said. “Many played Little League sports or were in 4-H together. Some attend the same church. Some
of their parents work in the same office. Some families have picked up and moved to the next town.
It’s a really dynamic — and significant — thing.”

The LCL reunion triggered a domino effect that dramatically overhauled the makeup of three other
area conferences. To replace those departing to rejoin the LCL, the Mid-State League added six
members and realigned its three divisions. It now has 22 schools.

Liberty Union moved from the Cardinal to the Buckeye Division to rekindle rivalries with
Lancaster-area schools. West Jefferson moved from the Cardinal to the Ohio to join Madison County
newcomers London and Madison Plains. Five Columbus-area schools also figure to be natural rivals in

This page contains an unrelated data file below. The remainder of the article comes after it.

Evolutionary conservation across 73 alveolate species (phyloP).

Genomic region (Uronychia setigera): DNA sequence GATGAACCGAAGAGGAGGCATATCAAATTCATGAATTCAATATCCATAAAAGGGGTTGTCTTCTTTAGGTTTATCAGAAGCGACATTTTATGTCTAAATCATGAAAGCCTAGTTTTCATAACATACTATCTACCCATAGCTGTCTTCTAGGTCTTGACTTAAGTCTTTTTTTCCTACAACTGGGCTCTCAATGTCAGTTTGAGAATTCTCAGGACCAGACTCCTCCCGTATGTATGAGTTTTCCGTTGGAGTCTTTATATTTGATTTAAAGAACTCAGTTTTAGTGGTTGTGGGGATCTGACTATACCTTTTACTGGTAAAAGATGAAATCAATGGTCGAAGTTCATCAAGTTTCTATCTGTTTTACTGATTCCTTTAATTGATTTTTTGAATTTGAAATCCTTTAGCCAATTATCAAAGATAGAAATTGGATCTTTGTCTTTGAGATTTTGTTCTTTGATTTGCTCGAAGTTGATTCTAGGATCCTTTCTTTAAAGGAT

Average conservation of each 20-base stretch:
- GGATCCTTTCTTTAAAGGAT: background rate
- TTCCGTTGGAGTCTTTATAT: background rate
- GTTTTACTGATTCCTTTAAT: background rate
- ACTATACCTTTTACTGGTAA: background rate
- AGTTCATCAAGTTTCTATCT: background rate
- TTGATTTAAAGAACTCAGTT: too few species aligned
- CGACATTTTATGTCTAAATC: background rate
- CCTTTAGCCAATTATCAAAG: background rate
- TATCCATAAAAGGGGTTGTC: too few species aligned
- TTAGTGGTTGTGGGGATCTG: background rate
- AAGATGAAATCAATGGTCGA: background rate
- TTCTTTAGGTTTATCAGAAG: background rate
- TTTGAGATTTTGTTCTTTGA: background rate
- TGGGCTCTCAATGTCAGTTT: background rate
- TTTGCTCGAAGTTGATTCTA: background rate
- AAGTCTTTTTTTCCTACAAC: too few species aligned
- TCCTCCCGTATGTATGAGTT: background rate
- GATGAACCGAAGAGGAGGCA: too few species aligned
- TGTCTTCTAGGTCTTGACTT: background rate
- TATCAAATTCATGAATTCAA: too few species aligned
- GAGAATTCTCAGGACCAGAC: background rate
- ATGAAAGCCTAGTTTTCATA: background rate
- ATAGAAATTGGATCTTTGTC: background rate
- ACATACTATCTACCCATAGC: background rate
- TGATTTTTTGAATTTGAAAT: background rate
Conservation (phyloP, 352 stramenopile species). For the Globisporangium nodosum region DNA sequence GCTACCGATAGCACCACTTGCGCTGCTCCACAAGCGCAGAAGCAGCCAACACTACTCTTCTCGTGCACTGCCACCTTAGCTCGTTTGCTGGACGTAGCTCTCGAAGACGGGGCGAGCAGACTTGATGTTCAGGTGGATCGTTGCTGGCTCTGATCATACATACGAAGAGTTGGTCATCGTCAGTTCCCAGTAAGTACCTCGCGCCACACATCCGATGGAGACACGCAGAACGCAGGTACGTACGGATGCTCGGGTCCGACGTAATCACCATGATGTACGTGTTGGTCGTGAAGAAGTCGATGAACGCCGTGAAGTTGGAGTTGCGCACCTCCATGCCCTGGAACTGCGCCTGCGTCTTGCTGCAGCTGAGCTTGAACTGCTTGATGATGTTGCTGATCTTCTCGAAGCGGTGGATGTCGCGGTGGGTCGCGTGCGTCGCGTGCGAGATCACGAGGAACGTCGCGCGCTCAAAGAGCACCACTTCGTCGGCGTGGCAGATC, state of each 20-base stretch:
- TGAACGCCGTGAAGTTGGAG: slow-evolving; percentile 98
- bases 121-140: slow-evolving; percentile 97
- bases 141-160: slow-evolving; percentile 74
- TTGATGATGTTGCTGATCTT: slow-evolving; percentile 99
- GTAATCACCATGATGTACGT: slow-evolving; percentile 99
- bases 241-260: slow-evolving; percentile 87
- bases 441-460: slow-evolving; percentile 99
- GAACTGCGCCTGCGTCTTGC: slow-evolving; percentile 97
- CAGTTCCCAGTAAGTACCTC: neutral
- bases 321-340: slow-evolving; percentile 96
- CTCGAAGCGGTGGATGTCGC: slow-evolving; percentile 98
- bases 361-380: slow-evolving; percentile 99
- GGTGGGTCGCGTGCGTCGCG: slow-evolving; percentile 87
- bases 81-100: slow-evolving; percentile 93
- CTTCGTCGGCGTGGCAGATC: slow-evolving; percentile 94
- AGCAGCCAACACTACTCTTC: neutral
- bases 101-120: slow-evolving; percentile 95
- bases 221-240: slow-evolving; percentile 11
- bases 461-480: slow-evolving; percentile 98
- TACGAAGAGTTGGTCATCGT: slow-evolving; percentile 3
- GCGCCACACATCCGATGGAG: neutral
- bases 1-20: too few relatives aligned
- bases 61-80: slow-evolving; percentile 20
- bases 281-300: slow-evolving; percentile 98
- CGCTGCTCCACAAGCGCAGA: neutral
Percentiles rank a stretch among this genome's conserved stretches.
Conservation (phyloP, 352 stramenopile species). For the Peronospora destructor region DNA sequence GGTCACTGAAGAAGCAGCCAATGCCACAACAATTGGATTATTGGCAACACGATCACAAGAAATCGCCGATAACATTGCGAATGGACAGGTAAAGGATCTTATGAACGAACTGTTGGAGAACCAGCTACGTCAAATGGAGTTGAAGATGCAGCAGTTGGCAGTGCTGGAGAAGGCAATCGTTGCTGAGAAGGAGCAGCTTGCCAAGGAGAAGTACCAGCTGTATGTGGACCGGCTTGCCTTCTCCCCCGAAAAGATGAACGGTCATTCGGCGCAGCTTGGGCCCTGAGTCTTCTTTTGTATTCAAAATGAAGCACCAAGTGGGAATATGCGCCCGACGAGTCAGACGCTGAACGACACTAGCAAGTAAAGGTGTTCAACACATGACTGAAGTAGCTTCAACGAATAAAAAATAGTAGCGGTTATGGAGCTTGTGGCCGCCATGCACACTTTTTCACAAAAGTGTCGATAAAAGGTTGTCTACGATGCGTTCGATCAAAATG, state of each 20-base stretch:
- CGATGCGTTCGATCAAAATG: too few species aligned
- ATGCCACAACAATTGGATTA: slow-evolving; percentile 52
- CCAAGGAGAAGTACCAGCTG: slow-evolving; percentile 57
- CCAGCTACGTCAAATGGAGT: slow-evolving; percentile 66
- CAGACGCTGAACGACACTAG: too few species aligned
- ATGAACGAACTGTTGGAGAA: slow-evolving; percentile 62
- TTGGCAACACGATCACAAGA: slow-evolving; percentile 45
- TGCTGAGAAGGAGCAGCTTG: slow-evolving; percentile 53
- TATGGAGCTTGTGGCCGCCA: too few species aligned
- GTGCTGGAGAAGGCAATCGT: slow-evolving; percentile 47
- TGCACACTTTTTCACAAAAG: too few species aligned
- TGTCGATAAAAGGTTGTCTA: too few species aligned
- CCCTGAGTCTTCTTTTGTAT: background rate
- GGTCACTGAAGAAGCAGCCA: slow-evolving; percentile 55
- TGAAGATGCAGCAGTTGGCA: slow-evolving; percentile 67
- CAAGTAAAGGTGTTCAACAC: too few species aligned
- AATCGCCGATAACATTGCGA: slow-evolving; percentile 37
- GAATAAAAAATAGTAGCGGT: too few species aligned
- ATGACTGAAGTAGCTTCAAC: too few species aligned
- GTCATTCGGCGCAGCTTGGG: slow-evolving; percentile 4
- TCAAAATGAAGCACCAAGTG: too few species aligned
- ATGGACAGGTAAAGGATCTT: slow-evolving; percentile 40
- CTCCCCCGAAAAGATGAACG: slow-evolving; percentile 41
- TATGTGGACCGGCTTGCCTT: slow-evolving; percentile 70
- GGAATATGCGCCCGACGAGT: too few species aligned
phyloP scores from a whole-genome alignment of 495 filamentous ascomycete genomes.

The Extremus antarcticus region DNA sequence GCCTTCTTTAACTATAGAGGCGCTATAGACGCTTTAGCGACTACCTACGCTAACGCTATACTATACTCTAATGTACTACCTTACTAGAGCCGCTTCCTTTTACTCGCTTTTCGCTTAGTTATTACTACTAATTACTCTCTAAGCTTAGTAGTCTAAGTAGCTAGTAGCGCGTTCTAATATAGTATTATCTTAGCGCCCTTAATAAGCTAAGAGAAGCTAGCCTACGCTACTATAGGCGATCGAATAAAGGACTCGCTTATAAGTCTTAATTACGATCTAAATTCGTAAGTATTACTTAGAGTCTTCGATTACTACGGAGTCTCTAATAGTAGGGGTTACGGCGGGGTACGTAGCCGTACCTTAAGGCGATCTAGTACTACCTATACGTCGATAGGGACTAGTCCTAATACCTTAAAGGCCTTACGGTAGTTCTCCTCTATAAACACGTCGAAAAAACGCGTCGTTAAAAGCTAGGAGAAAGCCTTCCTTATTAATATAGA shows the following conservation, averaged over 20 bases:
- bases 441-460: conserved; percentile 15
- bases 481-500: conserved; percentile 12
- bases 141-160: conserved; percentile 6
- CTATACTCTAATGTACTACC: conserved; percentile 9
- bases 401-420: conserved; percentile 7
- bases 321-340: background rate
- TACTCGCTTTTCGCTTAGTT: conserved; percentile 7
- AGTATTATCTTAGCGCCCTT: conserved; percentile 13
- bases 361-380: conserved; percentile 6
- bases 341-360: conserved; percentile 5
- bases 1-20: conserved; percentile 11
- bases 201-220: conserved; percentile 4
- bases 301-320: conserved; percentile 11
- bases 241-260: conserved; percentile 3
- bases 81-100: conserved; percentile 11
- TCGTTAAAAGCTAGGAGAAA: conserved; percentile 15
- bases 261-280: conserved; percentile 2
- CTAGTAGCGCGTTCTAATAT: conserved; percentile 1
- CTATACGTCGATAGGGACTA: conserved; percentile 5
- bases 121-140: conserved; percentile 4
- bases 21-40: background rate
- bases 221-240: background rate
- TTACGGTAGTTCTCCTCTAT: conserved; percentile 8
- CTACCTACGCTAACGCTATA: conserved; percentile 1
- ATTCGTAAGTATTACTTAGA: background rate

the Ohio. Among the MSL newcomers are Worthington Christian, Fairfield Christian and Grove City
Christian, though Worthington Christian won’t field a football team until 2014.

Commissioner Jim Hayes said the MSL might expand further but likely not for at least two

“We’ve had communications with several smaller schools interesting in joining, but none of them
offer football and we’d prefer to have three eight-team divisions for the sake of balancing things
out,” he said. “For now, we want to go through a cycle with this lineup before we move ahead.”

West Jefferson football coach and athletic director Shawn Buescher said his school had sought to
align itself with London and Madison Plains since the days of the defunct Central Buckeye League
and Buckeye Athletic Conference.

“Cutting travel costs and boosting gate receipts obviously is our top priority,” he said. “It’s
an extremely exciting time for us.”

Except for the addition of Canal Winchester to replace LCL-bound Watkins Memorial, the 32-member
Ohio Capital Conference should remain stable for the unforeseeable future.

“As one would expect, we’ve had people express an interest in joining, but our principals seem
very happy with the status quo,” commissioner Dave Cecutti said. “As far as realignment, it’s
continually under review. Competitive balance comes into play. According to our constitution, if